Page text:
Color Index is the most authoritative way to search your exact requirement of Dyes and Pigments from the vast range of colors available today. It is basically a compendium of dyes.
The chemical names of dyes can be very confusing and complicated. As a result of this, the practice of using names that are descriptive has arisen. In the U.K. the color Index was prepared by the Society of Dyers and Colorists, while in USA it is done by American Association of Textile Chemists and Colorists. With the advent of the System of Color Indexing, many of the confusions associated with the naming and colors of Dyes and Pigments have been effectively sorted out.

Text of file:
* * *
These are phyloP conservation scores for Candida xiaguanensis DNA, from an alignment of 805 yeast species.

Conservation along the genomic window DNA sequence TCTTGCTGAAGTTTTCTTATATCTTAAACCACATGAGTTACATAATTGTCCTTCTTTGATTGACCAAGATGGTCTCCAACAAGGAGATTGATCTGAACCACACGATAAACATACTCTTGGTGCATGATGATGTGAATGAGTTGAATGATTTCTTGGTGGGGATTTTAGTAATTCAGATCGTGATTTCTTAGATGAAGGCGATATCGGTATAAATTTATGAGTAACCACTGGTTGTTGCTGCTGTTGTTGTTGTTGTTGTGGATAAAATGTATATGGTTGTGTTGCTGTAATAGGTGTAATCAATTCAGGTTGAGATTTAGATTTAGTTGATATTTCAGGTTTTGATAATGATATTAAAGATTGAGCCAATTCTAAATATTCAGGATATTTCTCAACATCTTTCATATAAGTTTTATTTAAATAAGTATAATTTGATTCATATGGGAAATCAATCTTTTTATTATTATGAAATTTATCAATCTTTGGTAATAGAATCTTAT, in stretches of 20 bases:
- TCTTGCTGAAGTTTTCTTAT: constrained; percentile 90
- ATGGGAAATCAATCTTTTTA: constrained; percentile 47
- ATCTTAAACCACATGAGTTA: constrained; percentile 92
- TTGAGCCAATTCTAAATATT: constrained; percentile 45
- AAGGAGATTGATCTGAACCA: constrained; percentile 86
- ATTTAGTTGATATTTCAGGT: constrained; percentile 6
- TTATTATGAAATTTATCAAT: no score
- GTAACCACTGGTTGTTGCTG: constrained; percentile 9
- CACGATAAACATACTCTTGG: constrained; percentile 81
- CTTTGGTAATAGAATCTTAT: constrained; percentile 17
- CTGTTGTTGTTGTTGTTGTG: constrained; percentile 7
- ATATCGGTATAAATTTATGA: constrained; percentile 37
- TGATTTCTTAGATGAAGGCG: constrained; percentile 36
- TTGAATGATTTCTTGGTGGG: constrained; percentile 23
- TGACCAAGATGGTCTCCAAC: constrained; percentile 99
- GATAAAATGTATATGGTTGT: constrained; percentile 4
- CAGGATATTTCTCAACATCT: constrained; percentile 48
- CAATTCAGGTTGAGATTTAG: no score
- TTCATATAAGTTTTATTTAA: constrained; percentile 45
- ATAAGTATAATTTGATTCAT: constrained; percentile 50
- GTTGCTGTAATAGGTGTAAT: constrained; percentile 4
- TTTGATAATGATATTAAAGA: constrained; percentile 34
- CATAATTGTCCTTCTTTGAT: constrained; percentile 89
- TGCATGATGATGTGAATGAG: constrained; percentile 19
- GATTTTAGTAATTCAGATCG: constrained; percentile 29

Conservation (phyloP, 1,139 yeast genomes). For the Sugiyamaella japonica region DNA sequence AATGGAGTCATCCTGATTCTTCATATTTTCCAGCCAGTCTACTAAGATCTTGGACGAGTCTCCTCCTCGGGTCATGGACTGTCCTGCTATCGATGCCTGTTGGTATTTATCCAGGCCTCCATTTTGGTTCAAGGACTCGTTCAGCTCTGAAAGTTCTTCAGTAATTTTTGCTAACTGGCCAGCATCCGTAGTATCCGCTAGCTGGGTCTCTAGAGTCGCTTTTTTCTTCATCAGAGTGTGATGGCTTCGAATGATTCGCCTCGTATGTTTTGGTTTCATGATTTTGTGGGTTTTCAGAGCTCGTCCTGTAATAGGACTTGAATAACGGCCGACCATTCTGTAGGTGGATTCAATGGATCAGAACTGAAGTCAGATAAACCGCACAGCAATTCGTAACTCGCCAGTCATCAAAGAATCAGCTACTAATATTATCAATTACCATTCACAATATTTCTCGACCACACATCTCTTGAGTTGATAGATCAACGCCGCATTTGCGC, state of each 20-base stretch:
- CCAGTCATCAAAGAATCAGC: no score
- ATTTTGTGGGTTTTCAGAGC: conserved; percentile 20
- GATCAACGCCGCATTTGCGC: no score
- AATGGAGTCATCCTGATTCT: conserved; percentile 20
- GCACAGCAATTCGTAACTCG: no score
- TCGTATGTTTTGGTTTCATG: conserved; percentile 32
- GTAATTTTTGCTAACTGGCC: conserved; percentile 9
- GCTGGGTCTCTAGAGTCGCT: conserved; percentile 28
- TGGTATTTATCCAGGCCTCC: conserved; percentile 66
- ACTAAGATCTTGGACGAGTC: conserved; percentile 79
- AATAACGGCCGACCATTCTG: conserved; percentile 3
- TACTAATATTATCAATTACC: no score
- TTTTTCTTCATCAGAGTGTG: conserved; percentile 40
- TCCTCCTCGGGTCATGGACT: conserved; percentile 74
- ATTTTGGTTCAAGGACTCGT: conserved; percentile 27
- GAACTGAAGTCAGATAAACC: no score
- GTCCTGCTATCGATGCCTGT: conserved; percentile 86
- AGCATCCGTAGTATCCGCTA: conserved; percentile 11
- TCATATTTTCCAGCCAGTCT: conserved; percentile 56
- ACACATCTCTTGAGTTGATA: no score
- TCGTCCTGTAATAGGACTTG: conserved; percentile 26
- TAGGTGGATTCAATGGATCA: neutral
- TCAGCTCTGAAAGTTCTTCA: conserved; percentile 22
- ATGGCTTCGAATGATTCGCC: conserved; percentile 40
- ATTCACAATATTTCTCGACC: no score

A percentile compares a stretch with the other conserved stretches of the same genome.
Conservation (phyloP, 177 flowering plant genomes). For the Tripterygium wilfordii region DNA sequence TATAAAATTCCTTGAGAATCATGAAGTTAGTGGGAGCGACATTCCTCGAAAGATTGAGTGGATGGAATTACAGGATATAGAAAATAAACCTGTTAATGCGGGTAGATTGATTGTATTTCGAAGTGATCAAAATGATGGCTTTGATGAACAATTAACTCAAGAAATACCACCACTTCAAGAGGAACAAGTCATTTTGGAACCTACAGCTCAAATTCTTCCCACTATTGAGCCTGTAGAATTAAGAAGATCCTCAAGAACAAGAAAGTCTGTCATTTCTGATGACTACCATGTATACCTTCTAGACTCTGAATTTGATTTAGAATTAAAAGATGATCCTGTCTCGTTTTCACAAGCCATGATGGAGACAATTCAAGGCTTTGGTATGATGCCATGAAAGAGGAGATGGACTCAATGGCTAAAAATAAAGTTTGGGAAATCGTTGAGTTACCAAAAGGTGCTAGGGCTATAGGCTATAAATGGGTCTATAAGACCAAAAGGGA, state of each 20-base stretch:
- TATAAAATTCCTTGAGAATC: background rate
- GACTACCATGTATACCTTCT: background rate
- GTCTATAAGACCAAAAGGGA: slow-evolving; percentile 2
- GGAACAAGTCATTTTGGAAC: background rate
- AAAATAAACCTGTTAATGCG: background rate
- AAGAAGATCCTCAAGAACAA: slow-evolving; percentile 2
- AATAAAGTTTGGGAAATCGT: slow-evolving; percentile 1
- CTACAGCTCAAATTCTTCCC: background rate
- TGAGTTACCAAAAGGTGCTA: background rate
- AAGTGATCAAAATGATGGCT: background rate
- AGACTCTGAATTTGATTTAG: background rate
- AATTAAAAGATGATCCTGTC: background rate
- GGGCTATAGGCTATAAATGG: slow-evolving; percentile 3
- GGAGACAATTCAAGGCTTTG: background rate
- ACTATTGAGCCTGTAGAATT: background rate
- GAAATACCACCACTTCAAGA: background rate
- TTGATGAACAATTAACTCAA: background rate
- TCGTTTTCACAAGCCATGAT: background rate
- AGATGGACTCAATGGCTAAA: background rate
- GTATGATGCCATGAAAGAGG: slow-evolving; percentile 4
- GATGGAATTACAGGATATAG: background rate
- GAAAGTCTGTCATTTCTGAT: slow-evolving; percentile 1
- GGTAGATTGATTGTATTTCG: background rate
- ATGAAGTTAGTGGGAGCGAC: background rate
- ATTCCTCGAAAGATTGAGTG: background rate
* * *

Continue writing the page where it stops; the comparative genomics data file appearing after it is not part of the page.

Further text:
Generally a dye is referred to by a simple name that is comprehended by people who is working with them. Which we can say as a common name. But the problem is that it is not uncommon for a dye to have names that are more than one. For example take basic fuchsia which was earlier known as magenta. Another example: light green, has also been popularly used to refer to dye methyl green. Some of these names are historical or there can be cases where in order to sell a single compound different manufacturers gave different names, to avoid violating copyright or trademarks of each other.